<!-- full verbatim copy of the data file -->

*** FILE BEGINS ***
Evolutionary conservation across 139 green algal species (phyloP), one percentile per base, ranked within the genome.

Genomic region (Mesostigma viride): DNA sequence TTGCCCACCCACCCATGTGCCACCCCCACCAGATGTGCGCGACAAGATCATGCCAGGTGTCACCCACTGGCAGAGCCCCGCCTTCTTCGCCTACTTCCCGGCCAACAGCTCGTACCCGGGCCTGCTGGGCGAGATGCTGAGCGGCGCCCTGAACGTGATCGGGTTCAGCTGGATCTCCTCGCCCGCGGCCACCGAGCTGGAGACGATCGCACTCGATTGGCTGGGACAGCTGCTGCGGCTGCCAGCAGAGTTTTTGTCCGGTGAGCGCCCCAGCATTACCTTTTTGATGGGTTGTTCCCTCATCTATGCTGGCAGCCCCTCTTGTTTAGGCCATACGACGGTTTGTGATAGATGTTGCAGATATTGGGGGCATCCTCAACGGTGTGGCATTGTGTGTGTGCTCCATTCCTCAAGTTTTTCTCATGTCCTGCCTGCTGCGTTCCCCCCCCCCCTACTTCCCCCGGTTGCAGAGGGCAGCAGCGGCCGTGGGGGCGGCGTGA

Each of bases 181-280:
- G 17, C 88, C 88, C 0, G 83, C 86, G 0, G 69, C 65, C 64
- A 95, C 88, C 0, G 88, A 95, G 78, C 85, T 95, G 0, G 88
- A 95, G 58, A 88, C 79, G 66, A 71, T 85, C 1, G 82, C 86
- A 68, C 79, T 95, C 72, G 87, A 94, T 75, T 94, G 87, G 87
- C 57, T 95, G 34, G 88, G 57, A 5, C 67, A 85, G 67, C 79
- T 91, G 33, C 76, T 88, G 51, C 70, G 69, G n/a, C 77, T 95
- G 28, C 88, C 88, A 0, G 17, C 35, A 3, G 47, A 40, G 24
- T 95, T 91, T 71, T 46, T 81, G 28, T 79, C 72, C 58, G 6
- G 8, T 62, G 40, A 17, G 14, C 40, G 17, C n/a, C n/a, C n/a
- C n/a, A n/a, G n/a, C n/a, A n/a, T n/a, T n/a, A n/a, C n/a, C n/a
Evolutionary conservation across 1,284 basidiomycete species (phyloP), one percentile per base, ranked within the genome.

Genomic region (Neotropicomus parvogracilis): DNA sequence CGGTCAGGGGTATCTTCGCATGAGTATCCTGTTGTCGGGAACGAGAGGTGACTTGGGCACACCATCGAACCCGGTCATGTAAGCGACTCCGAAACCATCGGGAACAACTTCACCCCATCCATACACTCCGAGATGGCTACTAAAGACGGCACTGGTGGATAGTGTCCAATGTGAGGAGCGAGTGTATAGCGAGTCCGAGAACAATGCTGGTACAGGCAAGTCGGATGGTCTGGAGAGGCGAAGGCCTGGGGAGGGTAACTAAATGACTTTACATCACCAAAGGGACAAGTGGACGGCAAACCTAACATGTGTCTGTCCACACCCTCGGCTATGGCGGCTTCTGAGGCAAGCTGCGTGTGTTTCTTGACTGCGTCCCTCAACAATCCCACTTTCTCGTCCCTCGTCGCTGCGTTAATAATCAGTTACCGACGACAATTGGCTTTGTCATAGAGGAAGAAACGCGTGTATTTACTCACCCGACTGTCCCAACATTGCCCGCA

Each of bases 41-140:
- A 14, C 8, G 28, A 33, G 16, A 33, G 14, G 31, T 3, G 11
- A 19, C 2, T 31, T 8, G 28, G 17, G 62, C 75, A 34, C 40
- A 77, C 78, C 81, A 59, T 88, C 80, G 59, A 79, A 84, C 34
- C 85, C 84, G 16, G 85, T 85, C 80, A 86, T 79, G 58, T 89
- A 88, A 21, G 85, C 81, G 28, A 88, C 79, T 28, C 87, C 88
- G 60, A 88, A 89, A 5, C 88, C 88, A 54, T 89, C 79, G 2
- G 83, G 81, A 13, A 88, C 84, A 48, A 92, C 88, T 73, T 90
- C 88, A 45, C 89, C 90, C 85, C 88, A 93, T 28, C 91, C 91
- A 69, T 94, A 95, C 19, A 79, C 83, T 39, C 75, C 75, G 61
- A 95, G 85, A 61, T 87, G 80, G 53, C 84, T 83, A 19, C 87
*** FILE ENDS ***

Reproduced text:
Evolutionary conservation across 139 green algal species (phyloP), one percentile per base, ranked within the genome.

Genomic region (Mesostigma viride): DNA sequence TTGCCCACCCACCCATGTGCCACCCCCACCAGATGTGCGCGACAAGATCATGCCAGGTGTCACCCACTGGCAGAGCCCCGCCTTCTTCGCCTACTTCCCGGCCAACAGCTCGTACCCGGGCCTGCTGGGCGAGATGCTGAGCGGCGCCCTGAACGTGATCGGGTTCAGCTGGATCTCCTCGCCCGCGGCCACCGAGCTGGAGACGATCGCACTCGATTGGCTGGGACAGCTGCTGCGGCTGCCAGCAGAGTTTTTGTCCGGTGAGCGCCCCAGCATTACCTTTTTGATGGGTTGTTCCCTCATCTATGCTGGCAGCCCCTCTTGTTTAGGCCATACGACGGTTTGTGATAGATGTTGCAGATATTGGGGGCATCCTCAACGGTGTGGCATTGTGTGTGTGCTCCATTCCTCAAGTTTTTCTCATGTCCTGCCTGCTGCGTTCCCCCCCCCCCTACTTCCCCCGGTTGCAGAGGGCAGCAGCGGCCGTGGGGGCGGCGTGA

Each of bases 181-280:
- G 17, C 88, C 88, C 0, G 83, C 86, G 0, G 69, C 65, C 64
- A 95, C 88, C 0, G 88, A 95, G 78, C 85, T 95, G 0, G 88
- A 95, G 58, A 88, C 79, G 66, A 71, T 85, C 1, G 82, C 86
- A 68, C 79, T 95, C 72, G 87, A 94, T 75, T 94, G 87, G 87
- C 57, T 95, G 34, G 88, G 57, A 5, C 67, A 85, G 67, C 79
- T 91, G 33, C 76, T 88, G 51, C 70, G 69, G n/a, C 77, T 95
- G 28, C 88, C 88, A 0, G 17, C 35, A 3, G 47, A 40, G 24
- T 95, T 91, T 71, T 46, T 81, G 28, T 79, C 72, C 58, G 6
- G 8, T 62, G 40, A 17, G 14, C 40, G 17, C n/a, C n/a, C n/a
- C n/a, A n/a, G n/a, C n/a, A n/a, T n/a, T n/a, A n/a, C n/a, C n/a
Evolutionary conservation across 1,284 basidiomycete species (phyloP), one percentile per base, ranked within the genome.

Genomic region (Neotropicomus parvogracilis): DNA sequence CGGTCAGGGGTATCTTCGCATGAGTATCCTGTTGTCGGGAACGAGAGGTGACTTGGGCACACCATCGAACCCGGTCATGTAAGCGACTCCGAAACCATCGGGAACAACTTCACCCCATCCATACACTCCGAGATGGCTACTAAAGACGGCACTGGTGGATAGTGTCCAATGTGAGGAGCGAGTGTATAGCGAGTCCGAGAACAATGCTGGTACAGGCAAGTCGGATGGTCTGGAGAGGCGAAGGCCTGGGGAGGGTAACTAAATGACTTTACATCACCAAAGGGACAAGTGGACGGCAAACCTAACATGTGTCTGTCCACACCCTCGGCTATGGCGGCTTCTGAGGCAAGCTGCGTGTGTTTCTTGACTGCGTCCCTCAACAATCCCACTTTCTCGTCCCTCGTCGCTGCGTTAATAATCAGTTACCGACGACAATTGGCTTTGTCATAGAGGAAGAAACGCGTGTATTTACTCACCCGACTGTCCCAACATTGCCCGCA

Each of bases 41-140:
- A 14, C 8, G 28, A 33, G 16, A 33, G 14, G 31, T 3, G 11
- A 19, C 2, T 31, T 8, G 28, G 17, G 62, C 75, A 34, C 40
- A 77, C 78, C 81, A 59, T 88, C 80, G 59, A 79, A 84, C 34
- C 85, C 84, G 16, G 85, T 85, C 80, A 86, T 79, G 58, T 89
- A 88, A 21, G 85, C 81, G 28, A 88, C 79, T 28, C 87, C 88
- G 60, A 88, A 89, A 5, C 88, C 88, A 54, T 89, C 79, G 2
- G 83, G 81, A 13, A 88, C 84, A 48, A 92, C 88, T 73, T 90
- C 88, A 45, C 89, C 90, C 85, C 88, A 93, T 28, C 91, C 91
- A 69, T 94, A 95, C 19, A 79, C 83, T 39, C 75, C 75, G 61
- A 95, G 85, A 61, T 87, G 80, G 53, C 84, T 83, A 19, C 87